10 them. Id. at 155.
I 11 Riccio rented the room where the incident took place and also gave permission for
12 Simpson to enter the room . (JAA. 3177).
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Riccio places a tape recorder on a piece of furniture in the hotel room at the Palace
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Station. Unbeknownst to all the entire event is tape recorded . (JAA. 3179).
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The incident takes place at the Palace Station Hotel , in Riccio's room. (JAA. 3185).
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When Simpson enters the hotel room he starts scolding Bruce Fromong (hereinafter referred to as
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Fromong) and Beardsley about having Simpson's stolen property . (JAA. 3187). Riccio never
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hears Simpson speak about a gun or firearm in the room. (JAA. 3188-3189). Riccio states that
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Fromong is very apologetic to Simpson about the stolen merchandise and says to Simpson "Mike
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stole it, I got it from Mike". (JAA. 3191). Riccio further states that both Beardsley and Fromong
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while apologizing, were pushing the stolen items back towards Simpson as if they didn't want it.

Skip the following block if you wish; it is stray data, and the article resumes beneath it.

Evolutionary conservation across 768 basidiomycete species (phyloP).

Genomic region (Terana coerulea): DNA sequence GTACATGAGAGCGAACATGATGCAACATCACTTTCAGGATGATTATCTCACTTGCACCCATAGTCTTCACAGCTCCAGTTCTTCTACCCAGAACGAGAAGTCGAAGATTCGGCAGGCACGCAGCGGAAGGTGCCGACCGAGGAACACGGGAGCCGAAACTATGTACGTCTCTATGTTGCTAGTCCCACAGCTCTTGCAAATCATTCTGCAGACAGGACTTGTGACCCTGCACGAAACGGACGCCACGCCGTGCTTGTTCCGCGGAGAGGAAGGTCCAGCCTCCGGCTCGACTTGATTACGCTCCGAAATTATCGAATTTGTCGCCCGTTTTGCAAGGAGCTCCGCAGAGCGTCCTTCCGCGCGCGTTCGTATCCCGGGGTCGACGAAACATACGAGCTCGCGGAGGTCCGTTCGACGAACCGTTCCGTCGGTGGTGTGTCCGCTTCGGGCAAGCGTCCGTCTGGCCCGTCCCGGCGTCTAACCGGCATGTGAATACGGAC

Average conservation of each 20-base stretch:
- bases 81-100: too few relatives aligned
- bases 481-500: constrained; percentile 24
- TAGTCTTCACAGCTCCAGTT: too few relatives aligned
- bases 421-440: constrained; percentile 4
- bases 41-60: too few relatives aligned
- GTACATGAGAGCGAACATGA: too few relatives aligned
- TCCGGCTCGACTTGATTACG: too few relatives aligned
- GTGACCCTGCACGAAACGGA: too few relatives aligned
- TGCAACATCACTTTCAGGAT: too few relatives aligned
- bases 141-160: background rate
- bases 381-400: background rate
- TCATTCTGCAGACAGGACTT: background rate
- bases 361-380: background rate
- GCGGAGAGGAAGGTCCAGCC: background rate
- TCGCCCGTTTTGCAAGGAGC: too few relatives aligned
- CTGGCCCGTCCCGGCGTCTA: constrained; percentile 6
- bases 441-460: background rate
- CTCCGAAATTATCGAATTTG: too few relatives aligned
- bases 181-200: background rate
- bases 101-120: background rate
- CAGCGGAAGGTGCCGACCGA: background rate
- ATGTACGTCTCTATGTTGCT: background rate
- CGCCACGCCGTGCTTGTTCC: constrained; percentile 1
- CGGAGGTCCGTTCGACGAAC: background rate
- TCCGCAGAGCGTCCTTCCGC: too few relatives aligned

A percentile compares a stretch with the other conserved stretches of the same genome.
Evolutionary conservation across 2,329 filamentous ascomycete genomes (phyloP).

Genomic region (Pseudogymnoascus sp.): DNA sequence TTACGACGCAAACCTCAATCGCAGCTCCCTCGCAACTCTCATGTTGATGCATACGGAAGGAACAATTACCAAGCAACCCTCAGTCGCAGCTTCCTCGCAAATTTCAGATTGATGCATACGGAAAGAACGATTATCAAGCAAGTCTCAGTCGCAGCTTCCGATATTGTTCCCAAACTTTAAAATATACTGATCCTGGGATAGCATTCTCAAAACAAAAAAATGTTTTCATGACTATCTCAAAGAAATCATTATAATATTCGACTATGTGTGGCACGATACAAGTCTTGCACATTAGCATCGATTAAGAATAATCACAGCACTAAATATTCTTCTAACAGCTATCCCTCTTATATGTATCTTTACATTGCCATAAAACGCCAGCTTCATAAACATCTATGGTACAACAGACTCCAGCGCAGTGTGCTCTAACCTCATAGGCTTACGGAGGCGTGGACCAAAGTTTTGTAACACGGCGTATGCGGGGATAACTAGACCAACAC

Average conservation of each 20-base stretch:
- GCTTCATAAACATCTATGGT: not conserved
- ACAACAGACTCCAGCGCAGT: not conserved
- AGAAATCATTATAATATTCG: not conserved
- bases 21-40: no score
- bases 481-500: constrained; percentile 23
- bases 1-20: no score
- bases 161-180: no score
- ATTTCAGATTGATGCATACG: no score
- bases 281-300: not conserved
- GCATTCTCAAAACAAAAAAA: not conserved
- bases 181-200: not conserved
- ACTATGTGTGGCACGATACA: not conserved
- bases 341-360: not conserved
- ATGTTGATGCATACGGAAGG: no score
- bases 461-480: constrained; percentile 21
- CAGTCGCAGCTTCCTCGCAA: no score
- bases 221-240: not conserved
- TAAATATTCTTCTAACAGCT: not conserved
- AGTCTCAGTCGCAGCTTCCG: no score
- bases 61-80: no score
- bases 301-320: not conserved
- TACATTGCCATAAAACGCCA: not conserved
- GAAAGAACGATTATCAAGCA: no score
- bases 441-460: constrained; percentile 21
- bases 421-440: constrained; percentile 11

22
The incident inside the Palace Station hotel room takes about six minutes . (JAA. 3192).
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Fromong had felt that Simpson was a good friend of his . Prior to September 13, 2007,
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there had never been a cross word between them . Fromong was not scared at any time during the
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incident. Simpson never made any verbal threats towards Fromong. (JAA. 2099-2101). After
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the event, Fromong was interested in calling the television tabloid , Inside Edition, and making
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money from this event . (JAA. 4258).
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1 1 Breadsley did not want to prosecute the case and tried to have charges dropped against
2 Simpson. (JAA. 4223-4225) Breadsley had seen the items that were displayed at the Palace
3 Station hotel room on September 13, 2007, in Simpson's California home (JAA. 4253).

I 4 Anything mistakenly taken, Simpson expresses that he ' s going to give back and leave at
5 the hotel front desk. Simpson also makes it clear that nothing is to be taken out of the room
6 that's not his . (JAA. 3195-3196). While at the Palm's pool the day this event occurred,
7 Simpson says, "Listen, I just want my private things . (JAA. 3050-3052). Riccio states that he
8 never heard Simpson mention anything about a gun before or during this event.
9
10 SUMMARY OF ARGUMENT
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Simpson's trial was fundamentally unfair. The District Court committed numerous
12
reversible errors, including, inflicting itself into the trial proceedings, chastising the attorneys in
13
the presence of the jury, making rulings from the bench that were not based in the law and wholly
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without any authority. The District Court improperly instructed the jury, improperly admitted,
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hearsay and intimidation evidence. The District Court did not allow the defense to exercise full
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and complete cross examination of witnesses and prohibited counsel from conducting a